Wednesday 17 July 2013

Counter-Measures Series Two

There are some signs that Big Finish have raised their game with Counter-Measures Series 2. There is more humour, which is welcome, though I might have liked to have seen some more. The quality of the story writing and plotting has also vastly improved since Series 1. We also get some brilliant guest performances, most notably Celia Imrie, who is given much more chance to shine than she was in The Bells of St. Johns.

There are echoes of Quatermass, particularly in the sense that society is just a step away from descent into madness and savagery, but the Quatermass influence is less literal here than in series 1. This is reflected in the theme matter; there is a complete absence of aliens and non-human monsters in this series. This creates a stronger sense of realism; this is set in a world closer to our own than that which we are used to seeing in Doctor Who. Yet I did find myself missing aliens and monsters. It would have been nice to have at least one story with aliens or monsters in.

If you thought Sir Toby Kinsella was a bit Machiavellian, you will be amazed to find him paired with another scheming civil servant, Templeton, played by Philip Pope. Templeton and Sr Toby have a beautifully vicious rivalry. Somebody on the bonus documentary made a lovely, but surprising comparison with the Frasier brothers. These two characters are fun to listen to because they are so similar, yet subtly different. Sir Toby himself gets an awful lot of character development in series 2. While we don't ever see quite what makes him tick, we find out just what a tantalisingly complex character he is.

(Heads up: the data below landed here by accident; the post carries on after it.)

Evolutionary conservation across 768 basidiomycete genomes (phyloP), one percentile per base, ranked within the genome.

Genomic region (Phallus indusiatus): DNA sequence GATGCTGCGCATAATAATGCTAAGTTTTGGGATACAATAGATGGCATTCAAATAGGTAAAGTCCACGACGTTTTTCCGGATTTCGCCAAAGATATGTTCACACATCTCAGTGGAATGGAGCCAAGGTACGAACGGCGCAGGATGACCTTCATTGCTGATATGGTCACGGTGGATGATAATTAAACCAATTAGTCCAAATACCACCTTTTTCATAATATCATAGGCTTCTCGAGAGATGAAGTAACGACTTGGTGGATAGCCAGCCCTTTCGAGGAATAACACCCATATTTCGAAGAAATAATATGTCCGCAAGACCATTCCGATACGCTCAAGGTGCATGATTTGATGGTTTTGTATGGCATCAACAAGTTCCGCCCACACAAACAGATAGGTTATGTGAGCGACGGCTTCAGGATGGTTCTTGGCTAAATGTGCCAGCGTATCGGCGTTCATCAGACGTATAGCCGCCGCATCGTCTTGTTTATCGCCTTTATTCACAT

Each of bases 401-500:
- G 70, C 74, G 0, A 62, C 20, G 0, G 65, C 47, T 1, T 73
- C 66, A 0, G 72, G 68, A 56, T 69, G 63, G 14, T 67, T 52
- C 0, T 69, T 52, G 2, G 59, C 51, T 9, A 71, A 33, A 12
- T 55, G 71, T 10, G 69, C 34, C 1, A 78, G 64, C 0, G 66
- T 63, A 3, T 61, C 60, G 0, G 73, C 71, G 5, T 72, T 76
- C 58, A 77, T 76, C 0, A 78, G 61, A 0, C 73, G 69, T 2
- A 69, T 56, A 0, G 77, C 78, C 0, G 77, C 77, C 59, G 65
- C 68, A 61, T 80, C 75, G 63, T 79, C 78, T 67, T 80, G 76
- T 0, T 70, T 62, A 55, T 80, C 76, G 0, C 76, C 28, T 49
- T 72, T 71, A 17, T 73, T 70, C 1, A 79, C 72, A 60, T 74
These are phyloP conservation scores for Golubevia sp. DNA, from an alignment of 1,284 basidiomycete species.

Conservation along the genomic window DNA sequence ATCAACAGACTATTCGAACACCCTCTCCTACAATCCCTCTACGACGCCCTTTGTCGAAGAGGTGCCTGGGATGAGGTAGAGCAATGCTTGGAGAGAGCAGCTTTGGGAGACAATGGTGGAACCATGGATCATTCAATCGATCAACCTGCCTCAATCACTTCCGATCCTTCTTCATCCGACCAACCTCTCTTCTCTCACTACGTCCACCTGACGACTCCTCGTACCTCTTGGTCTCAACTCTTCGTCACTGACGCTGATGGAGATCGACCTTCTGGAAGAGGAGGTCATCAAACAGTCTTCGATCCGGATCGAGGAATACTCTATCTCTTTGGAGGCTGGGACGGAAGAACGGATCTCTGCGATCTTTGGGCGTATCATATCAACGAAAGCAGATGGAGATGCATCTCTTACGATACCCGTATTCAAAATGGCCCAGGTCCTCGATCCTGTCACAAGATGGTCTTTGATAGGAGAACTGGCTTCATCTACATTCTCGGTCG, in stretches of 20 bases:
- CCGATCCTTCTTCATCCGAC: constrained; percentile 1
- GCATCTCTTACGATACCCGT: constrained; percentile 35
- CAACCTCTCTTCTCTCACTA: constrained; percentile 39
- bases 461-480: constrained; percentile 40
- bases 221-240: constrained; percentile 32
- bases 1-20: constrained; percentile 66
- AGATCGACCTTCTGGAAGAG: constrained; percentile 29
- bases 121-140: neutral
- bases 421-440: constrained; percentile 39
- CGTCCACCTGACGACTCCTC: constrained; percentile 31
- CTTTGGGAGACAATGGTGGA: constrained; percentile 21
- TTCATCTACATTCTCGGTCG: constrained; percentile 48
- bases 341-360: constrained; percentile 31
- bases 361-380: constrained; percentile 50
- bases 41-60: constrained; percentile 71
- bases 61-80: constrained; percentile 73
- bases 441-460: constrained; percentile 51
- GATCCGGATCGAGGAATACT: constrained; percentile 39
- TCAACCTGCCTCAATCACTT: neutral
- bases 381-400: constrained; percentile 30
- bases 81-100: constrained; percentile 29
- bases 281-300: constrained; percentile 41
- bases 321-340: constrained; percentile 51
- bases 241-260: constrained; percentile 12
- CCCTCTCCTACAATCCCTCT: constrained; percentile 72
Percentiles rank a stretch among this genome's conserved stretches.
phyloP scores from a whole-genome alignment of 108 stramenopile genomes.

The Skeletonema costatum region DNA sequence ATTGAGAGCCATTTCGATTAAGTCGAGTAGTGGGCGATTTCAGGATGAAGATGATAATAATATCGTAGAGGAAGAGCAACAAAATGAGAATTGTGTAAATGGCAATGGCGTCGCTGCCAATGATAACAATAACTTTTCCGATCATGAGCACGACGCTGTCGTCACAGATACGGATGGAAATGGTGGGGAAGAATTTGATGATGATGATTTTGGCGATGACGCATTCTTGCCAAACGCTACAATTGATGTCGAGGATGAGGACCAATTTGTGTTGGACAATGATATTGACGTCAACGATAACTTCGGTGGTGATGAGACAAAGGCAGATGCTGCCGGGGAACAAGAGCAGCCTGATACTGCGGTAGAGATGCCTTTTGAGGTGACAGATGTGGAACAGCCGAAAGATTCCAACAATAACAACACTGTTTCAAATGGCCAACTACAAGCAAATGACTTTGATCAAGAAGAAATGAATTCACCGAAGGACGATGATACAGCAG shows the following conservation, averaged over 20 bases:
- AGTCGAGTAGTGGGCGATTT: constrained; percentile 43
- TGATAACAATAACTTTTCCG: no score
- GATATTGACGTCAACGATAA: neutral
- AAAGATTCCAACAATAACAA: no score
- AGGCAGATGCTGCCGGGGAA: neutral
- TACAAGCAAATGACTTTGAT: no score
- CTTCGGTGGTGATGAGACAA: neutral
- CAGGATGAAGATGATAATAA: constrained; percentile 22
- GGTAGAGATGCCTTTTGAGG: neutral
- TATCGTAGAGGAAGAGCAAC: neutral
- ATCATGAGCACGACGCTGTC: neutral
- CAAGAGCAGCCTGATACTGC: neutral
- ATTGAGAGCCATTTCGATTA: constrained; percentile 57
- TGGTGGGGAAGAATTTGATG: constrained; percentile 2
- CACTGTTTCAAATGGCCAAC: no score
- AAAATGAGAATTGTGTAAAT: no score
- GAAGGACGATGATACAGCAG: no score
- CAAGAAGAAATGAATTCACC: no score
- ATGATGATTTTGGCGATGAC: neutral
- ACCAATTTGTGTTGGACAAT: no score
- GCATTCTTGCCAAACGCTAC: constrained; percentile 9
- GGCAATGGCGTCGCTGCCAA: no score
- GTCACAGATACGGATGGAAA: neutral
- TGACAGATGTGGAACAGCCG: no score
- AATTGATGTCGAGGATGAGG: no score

Group Captain Gilmour gets a lot of attention in Manhunt, which is very much his story. Yet series 2 does not resolve one of the fundamental problems with the Counter-Measures set-up, which is the redundancy of Gimour's character. Gilmour was basically created to be a substitute for the Brigadier. Thus, his whole purpose was to be the leader of a military operation. Counter-Measures is not UNIT, however, and so Gilmour is deprived of his natural role as a military leader and is reduced to being just an heavy or an odd job man. This role might suit a junior officer, but seems very out of place for a senior officer. An RAF group captain is the equivalent of a colonel in the army.

Alison Williams suffered an awful lot of trauma in the previous series, having been forced to shoot her fiance. She spends most of this series doing an awful lot of moping, which gets tedious. She also ends up shooting somebody again, which runs the risk of creating a new trope. I know I keep on about accents a lot, but Karen Gledhill really needs to learn or re-learn Received Pronunciation. She simply does not sound like a well spoken girl from the Sixties. I find it incredible how so many actors today seem unable to speak in RP. Professor Rachel Jensen is given absolutely no character development in this series. Still, it is enough just to hear Pamela Salem's lovely voice again.

All of these stories have very downbeat endings. There is a very dark tone to the series. I can't help feeling that I would like to hear a few stories with a bit more of a lighter tone. There is a bit more humour in this series, but I still think we could do with some more. I'd also like to hear a few more references to Doctor Who in Counter-Measures. It is Doctor Who fans who are listening to this and we deserve to be rewarded.

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